Barcelona 2013
Barcelona 2013
Abstract book - Abstract - 597
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Conference Details
International Committee
Plenary Speakers
Presenting Speakers
Scientific Committee
Abstract #597  -  Law and Ethics
  26.7: Law and Ethics (Parallel) on Tuesday @ 11.00-13.00 in Auditorio Chaired by David Dalmau,
Vincent Douris

  Presenting Author:   Dr Dina Sidhva - University of Edinburgh, United Kingdom
  Additional Authors:  Ms. Chen Zhang, Dr. Yan Hong, Ms. Shaobing Su , Dr. Yuejiao Zhou,  
Although asylum seekers are an increasingly visible group within British society, little is known about their unique vulnerabilities and health needs, particularly for asylum seekers who are HIV positive. This study sought a deeper understanding of the dilemmas and human rights issues faced by HIV positive asylum seekers who are dispersed to Scotland. The goal of the study was to provide visibility and place more emphasis on their human rights in discussions of service delivery.
Method / Issue:
Data were collected from 15 HIV-positive Black African women in Glasgow, Scotland. Individual interviews encouraged participants to speak their minds and provide as much detail as they wished to include. Focus groups provided a forum for sharing experiences and mutual support. Transcripts from the interviews and focus groups were analyzed for unique and recurring content, which was organized into a series of themes that captured the experience of the participants.
Results / Comments:
The narratives of asylum seekers highlight the issue of past and present vulnerability. Pre-migration factors such as conflict, poverty, trauma and powerlessness make AS more vulnerable to illness, including HIV and AIDS. The narratives of the HIV positive asylum seekers provide a disturbing picture of persecution, violence, gang-rape, and discrimination, leading them to flee their homes seeking safety. A combination of post-migration factors, such as discriminatory and authoritarian policies, negative media coverage, stigma and discrimination, breakdown of families due to state dispersal policies, false perceptions and inadequate representation continues to subject HIV positive asylum seekers to vulnerability and marginalization.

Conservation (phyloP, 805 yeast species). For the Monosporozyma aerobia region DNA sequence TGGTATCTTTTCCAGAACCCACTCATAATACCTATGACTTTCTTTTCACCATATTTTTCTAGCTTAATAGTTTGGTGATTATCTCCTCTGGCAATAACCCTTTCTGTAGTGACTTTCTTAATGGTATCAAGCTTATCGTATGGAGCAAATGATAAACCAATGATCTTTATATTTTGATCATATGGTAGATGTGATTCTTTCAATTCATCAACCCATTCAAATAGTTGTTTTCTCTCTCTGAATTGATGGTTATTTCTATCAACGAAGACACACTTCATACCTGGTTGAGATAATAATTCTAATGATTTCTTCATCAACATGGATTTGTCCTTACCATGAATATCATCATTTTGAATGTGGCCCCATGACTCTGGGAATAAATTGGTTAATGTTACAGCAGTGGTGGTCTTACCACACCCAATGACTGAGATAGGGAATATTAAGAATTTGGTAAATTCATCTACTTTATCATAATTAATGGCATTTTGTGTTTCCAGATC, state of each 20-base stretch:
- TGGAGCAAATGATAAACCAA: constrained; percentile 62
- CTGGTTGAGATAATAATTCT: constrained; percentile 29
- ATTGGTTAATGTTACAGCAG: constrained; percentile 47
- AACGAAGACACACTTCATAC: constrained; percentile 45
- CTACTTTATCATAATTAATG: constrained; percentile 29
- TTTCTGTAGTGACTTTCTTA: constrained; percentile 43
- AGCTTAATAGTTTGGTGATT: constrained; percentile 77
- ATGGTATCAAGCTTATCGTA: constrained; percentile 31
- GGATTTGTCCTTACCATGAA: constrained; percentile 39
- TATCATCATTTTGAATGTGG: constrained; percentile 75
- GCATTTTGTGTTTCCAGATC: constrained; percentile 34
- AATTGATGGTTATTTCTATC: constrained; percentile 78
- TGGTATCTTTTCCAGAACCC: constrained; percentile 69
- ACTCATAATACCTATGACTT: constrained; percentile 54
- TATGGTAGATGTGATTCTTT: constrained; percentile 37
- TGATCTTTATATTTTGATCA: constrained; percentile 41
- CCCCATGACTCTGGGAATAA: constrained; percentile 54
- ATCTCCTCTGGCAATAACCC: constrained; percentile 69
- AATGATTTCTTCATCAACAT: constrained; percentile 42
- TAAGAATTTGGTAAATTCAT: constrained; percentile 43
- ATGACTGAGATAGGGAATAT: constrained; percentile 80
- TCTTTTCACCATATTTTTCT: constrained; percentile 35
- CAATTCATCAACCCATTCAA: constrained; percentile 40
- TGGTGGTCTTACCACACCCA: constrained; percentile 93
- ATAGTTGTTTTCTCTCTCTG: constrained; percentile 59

This research uncovered the plight of female HIV positive asylum seekers who have fled both personal and political violence. The findings show the dehumanizing situation of vulnerable women who must leave their homes, their young children and all they know to protect themselves from violence. It is hoped that appropriate authorities will change policies to recognize the fundamental human rights of this vulnerable and misunderstood group.
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